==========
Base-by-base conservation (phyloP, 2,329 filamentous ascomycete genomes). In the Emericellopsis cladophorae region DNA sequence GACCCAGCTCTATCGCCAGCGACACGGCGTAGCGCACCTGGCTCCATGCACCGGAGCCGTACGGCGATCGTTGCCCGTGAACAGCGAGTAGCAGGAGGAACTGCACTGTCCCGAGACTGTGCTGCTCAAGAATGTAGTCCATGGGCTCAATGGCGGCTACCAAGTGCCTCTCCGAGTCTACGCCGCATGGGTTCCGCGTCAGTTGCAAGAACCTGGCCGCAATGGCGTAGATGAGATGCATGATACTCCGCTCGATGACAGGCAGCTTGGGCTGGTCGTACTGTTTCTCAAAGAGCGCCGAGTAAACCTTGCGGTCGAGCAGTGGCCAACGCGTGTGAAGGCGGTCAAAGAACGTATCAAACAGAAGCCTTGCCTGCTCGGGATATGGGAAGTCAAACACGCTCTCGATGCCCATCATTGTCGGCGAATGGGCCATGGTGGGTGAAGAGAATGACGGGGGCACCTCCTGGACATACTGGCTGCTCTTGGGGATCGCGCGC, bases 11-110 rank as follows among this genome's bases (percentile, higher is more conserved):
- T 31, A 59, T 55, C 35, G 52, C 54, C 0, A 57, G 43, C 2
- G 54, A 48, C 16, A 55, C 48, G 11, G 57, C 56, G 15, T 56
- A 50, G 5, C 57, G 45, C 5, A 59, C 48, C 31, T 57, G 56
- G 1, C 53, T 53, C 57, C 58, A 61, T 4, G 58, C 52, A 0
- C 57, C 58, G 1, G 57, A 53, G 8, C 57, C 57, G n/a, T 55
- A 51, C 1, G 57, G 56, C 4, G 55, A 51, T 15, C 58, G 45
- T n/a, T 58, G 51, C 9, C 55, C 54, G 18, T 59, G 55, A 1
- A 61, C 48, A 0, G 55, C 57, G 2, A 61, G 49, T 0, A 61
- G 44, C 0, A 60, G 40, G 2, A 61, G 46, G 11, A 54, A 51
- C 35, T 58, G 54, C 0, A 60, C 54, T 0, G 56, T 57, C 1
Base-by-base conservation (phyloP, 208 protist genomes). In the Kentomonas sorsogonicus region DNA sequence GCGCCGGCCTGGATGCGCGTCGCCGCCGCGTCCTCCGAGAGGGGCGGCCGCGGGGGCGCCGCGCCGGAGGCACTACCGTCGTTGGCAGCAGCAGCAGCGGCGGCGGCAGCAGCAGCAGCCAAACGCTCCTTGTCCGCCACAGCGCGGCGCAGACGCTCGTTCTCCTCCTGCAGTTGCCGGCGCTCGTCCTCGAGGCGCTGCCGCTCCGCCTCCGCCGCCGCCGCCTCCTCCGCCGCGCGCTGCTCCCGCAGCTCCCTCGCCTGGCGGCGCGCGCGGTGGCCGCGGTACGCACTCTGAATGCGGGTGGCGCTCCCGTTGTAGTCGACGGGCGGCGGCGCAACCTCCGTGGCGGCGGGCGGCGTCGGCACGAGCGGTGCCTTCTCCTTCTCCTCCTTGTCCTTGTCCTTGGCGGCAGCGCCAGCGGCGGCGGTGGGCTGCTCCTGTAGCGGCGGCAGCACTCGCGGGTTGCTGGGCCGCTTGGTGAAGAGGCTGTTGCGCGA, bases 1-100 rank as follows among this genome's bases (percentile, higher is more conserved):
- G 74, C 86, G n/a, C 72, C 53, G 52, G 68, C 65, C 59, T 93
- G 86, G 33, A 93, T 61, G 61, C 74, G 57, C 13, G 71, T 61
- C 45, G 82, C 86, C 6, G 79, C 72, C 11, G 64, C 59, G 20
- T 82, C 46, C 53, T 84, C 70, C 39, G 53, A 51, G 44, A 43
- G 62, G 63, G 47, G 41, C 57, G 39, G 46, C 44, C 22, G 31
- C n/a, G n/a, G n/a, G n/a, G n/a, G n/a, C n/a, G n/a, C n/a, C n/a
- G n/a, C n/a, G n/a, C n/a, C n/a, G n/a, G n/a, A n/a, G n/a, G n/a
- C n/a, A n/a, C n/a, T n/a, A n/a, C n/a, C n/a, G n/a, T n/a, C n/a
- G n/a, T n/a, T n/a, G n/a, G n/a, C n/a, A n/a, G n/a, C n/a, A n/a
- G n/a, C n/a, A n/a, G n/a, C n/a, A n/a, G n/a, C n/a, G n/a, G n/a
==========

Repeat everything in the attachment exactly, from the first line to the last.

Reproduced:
Base-by-base conservation (phyloP, 2,329 filamentous ascomycete genomes). In the Emericellopsis cladophorae region DNA sequence GACCCAGCTCTATCGCCAGCGACACGGCGTAGCGCACCTGGCTCCATGCACCGGAGCCGTACGGCGATCGTTGCCCGTGAACAGCGAGTAGCAGGAGGAACTGCACTGTCCCGAGACTGTGCTGCTCAAGAATGTAGTCCATGGGCTCAATGGCGGCTACCAAGTGCCTCTCCGAGTCTACGCCGCATGGGTTCCGCGTCAGTTGCAAGAACCTGGCCGCAATGGCGTAGATGAGATGCATGATACTCCGCTCGATGACAGGCAGCTTGGGCTGGTCGTACTGTTTCTCAAAGAGCGCCGAGTAAACCTTGCGGTCGAGCAGTGGCCAACGCGTGTGAAGGCGGTCAAAGAACGTATCAAACAGAAGCCTTGCCTGCTCGGGATATGGGAAGTCAAACACGCTCTCGATGCCCATCATTGTCGGCGAATGGGCCATGGTGGGTGAAGAGAATGACGGGGGCACCTCCTGGACATACTGGCTGCTCTTGGGGATCGCGCGC, bases 11-110 rank as follows among this genome's bases (percentile, higher is more conserved):
- T 31, A 59, T 55, C 35, G 52, C 54, C 0, A 57, G 43, C 2
- G 54, A 48, C 16, A 55, C 48, G 11, G 57, C 56, G 15, T 56
- A 50, G 5, C 57, G 45, C 5, A 59, C 48, C 31, T 57, G 56
- G 1, C 53, T 53, C 57, C 58, A 61, T 4, G 58, C 52, A 0
- C 57, C 58, G 1, G 57, A 53, G 8, C 57, C 57, G n/a, T 55
- A 51, C 1, G 57, G 56, C 4, G 55, A 51, T 15, C 58, G 45
- T n/a, T 58, G 51, C 9, C 55, C 54, G 18, T 59, G 55, A 1
- A 61, C 48, A 0, G 55, C 57, G 2, A 61, G 49, T 0, A 61
- G 44, C 0, A 60, G 40, G 2, A 61, G 46, G 11, A 54, A 51
- C 35, T 58, G 54, C 0, A 60, C 54, T 0, G 56, T 57, C 1
Base-by-base conservation (phyloP, 208 protist genomes). In the Kentomonas sorsogonicus region DNA sequence GCGCCGGCCTGGATGCGCGTCGCCGCCGCGTCCTCCGAGAGGGGCGGCCGCGGGGGCGCCGCGCCGGAGGCACTACCGTCGTTGGCAGCAGCAGCAGCGGCGGCGGCAGCAGCAGCAGCCAAACGCTCCTTGTCCGCCACAGCGCGGCGCAGACGCTCGTTCTCCTCCTGCAGTTGCCGGCGCTCGTCCTCGAGGCGCTGCCGCTCCGCCTCCGCCGCCGCCGCCTCCTCCGCCGCGCGCTGCTCCCGCAGCTCCCTCGCCTGGCGGCGCGCGCGGTGGCCGCGGTACGCACTCTGAATGCGGGTGGCGCTCCCGTTGTAGTCGACGGGCGGCGGCGCAACCTCCGTGGCGGCGGGCGGCGTCGGCACGAGCGGTGCCTTCTCCTTCTCCTCCTTGTCCTTGTCCTTGGCGGCAGCGCCAGCGGCGGCGGTGGGCTGCTCCTGTAGCGGCGGCAGCACTCGCGGGTTGCTGGGCCGCTTGGTGAAGAGGCTGTTGCGCGA, bases 1-100 rank as follows among this genome's bases (percentile, higher is more conserved):
- G 74, C 86, G n/a, C 72, C 53, G 52, G 68, C 65, C 59, T 93
- G 86, G 33, A 93, T 61, G 61, C 74, G 57, C 13, G 71, T 61
- C 45, G 82, C 86, C 6, G 79, C 72, C 11, G 64, C 59, G 20
- T 82, C 46, C 53, T 84, C 70, C 39, G 53, A 51, G 44, A 43
- G 62, G 63, G 47, G 41, C 57, G 39, G 46, C 44, C 22, G 31
- C n/a, G n/a, G n/a, G n/a, G n/a, G n/a, C n/a, G n/a, C n/a, C n/a
- G n/a, C n/a, G n/a, C n/a, C n/a, G n/a, G n/a, A n/a, G n/a, G n/a
- C n/a, A n/a, C n/a, T n/a, A n/a, C n/a, C n/a, G n/a, T n/a, C n/a
- G n/a, T n/a, T n/a, G n/a, G n/a, C n/a, A n/a, G n/a, C n/a, A n/a
- G n/a, C n/a, A n/a, G n/a, C n/a, A n/a, G n/a, C n/a, G n/a, G n/a